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"I don’t watch TV."
I can’t tell you the number of times I’ve heard those words from individuals running businesses or company divisions. While the claim is usually a bit of an exaggeration, I generally have no reason to doubt it. I’m not surprised that people who run successful companies have little time (or concern) for much of the mind-numbing programming that passes for entertainment these days.
That said, it would be a mistake for business leaders to conclude that because they don’t watch TV, nobody does. Most Americans don’t get up every morning with the burden of running a company on their shoulders. Most watch a great deal of television—an average of more than four hours per day, according to Nielsen. Any business leader who rejects the prospect of TV advertising (or direct mail, online video, mobile marketing, pay-per-click, or any other form of outreach) simply because of his or her personal preferences is making a mistake.
Yet it happens more often than you might think—particularly at small companies in which the chief executive officer must wear many hats. It’s easy to project your own thoughts, opinions, attitudes, and behaviors on the broader population, particularly people you believe would be good prospective customers. But while you might share some things in common with prospects, based on the industry in which you do business (a love of scuba diving, a belief in solar power, and so forth), there will always be fundamental differences—not least that you know and care much more about your business than even your most ardent fans do. You’re already sold, by definition. Your prospects, by definition, are not.
With that in mind, here are five common ways the “marketing to the mirror” mistake can manifest itself. See how many you have embraced.
The giant logo. Not only do you love your brand, you’re paying for the space and by gosh, you want to see a big, bright logo beaming from it. Your prospective customers, however, are either unfamiliar with your brand or have some incomplete or mistaken impression of its value to them. If they’re accosted by a giant logo before your marketing message has had a chance to get through, they may skip the ad and miss the point entirely.
The overstuffed ad. Have you ever heard a radio commercial in which the words go by so fast that you can’t process anything? Seen an ad in a magazine so riddled with bullet points that you don’t know where to begin? Or driven past a billboard loaded with so much copy that it would take binoculars and three changes of the traffic light to process? In advertising, as in many things in life, less is often more. Additional words do not always translate to better communication. On the contrary, they are likely to hinder it.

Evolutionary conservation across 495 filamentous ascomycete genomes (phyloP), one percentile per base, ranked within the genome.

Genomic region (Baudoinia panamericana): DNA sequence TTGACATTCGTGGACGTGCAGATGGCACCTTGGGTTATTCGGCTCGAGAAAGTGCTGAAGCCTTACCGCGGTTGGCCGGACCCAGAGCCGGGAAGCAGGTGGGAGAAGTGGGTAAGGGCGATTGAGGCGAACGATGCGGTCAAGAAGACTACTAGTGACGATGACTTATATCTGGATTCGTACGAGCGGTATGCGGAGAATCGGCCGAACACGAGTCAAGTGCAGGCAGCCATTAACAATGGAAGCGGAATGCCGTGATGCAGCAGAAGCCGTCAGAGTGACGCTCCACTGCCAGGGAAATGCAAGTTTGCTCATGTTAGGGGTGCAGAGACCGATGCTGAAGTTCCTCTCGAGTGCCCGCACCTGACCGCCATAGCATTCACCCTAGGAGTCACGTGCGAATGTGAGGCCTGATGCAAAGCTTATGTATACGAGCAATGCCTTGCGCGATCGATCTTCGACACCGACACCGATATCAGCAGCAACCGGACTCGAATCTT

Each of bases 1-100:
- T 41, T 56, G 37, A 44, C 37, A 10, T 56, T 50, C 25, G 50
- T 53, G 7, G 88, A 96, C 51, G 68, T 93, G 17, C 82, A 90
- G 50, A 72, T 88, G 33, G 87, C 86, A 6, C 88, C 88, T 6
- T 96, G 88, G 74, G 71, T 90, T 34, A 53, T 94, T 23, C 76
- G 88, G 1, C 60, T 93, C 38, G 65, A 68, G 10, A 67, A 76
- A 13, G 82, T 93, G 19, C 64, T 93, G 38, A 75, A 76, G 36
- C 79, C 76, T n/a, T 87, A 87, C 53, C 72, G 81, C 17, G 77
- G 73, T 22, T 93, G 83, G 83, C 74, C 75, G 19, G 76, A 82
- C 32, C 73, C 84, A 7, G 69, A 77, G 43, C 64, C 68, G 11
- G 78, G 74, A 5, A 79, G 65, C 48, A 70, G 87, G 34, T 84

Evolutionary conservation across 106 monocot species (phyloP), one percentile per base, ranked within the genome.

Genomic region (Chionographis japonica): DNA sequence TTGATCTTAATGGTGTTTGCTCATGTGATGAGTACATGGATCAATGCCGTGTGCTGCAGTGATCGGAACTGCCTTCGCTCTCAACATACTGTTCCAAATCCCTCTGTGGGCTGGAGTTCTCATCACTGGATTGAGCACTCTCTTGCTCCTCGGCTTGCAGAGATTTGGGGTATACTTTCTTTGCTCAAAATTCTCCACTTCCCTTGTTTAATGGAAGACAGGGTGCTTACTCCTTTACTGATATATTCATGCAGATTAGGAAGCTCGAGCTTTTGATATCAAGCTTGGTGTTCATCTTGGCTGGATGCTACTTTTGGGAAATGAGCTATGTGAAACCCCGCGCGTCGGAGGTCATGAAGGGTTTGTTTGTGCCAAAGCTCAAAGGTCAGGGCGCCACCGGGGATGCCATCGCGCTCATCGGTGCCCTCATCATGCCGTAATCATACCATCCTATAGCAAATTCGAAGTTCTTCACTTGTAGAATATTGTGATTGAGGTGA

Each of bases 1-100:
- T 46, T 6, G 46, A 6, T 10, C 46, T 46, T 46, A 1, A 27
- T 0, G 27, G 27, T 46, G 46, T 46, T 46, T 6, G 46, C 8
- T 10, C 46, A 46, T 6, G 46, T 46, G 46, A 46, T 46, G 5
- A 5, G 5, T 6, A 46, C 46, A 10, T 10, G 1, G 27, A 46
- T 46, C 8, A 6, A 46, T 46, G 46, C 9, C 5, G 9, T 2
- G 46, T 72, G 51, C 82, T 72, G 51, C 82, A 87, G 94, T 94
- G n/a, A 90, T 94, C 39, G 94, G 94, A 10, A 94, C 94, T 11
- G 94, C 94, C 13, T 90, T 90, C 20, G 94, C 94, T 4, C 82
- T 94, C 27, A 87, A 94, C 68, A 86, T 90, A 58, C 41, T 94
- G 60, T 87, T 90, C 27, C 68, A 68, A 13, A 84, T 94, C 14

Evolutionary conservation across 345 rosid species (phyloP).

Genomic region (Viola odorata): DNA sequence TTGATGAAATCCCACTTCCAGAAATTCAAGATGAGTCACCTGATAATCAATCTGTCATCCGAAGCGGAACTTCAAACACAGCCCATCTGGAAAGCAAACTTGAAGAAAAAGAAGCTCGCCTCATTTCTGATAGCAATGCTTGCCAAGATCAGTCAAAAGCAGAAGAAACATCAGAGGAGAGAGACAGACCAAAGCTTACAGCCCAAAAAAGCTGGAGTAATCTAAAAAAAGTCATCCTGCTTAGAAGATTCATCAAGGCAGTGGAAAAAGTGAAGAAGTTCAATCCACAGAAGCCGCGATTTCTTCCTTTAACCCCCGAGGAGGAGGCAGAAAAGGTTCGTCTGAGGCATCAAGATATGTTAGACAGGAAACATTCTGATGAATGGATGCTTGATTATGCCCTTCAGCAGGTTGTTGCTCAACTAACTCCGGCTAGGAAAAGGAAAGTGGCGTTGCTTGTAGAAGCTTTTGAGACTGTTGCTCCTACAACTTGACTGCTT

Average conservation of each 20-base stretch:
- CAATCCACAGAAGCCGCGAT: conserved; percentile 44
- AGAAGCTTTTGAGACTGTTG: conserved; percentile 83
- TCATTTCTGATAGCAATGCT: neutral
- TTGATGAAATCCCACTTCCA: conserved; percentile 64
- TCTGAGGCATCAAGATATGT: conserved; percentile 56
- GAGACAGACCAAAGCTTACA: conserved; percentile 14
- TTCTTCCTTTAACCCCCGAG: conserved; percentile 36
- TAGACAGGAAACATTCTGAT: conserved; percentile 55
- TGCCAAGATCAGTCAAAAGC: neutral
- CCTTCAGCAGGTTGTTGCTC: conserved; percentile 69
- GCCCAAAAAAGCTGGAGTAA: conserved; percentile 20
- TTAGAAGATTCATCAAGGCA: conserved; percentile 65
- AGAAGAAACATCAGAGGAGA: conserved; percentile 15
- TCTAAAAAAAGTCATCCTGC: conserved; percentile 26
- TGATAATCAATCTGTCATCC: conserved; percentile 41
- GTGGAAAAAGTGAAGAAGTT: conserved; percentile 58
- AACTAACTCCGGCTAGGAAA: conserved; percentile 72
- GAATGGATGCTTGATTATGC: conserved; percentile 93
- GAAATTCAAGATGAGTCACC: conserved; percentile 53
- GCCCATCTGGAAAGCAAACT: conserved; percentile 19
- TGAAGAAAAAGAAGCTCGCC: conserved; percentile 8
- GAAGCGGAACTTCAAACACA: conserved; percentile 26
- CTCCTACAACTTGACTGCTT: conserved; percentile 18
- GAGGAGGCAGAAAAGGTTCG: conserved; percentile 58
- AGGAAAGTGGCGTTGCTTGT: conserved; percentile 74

The magic slogan. Ah, the slogan: so misunderstood, so overappreciated. You and your team put so much time and effort into creating those three or five little words that they’re overflowing in meaning and packed with power—to you. To the rest of the world, they’re just three or five little words. They may make a nice ribbon to tie around your advertising package, but they’re not the package itself—and certainly not the prize inside. Don’t put more faith in a slogan you came up for your brand than you’d place in some words heralding someone else’s. (See "What’s in a Phrase?")
The "my" buy. Who listens to jazz radio? Or classical music? Or that easy listening station that drones on in dentist offices and elevators? I don’t. But a lot of people do. If they didn’t, those formats wouldn’t exist. We all gravitate naturally to the radio stations we listen to, the TV programs we watch, the websites we visit, the newspapers and magazines we read, and the social networks in which we participate. There’s nothing wrong with advertising in places you personally frequent, as long as they’re good outlets to reach people you’re targeting. Just don’t make the mistake of thinking that because something is of interest to you, it’s of interest to them—or that because it’s irrelevant to you, it’s irrelevant to them.
The one-hit wonder. It’s likely that you find your ads quite convincing: one exposure and you’re sold. Alas, that’s not the way things work in the cluttered and cacophonous world of modern communications. My research among some of the most successful companies in the U.S. shows that those that enjoy the greatest long-term success tend to run campaigns for more than two years at a stretch. If you’re wondering why your new advertising isn’t setting the world on fire, it may be because it’s new. Every fire takes time to spread.
One of the most difficult things to do in marketing is to step out of your own shoes and into those of your customers and prospects. It’s a critical first step in effectively conveying your message. If you can sustain your business by preaching to the choir, go for it. But if you need to expand your customer base, recognize that what you do and how you think is not necessarily reflected in your target audience’s behavior. Look, listen, and feel through their eyes, ears, and hands and you might see more of their feet crossing your threshold.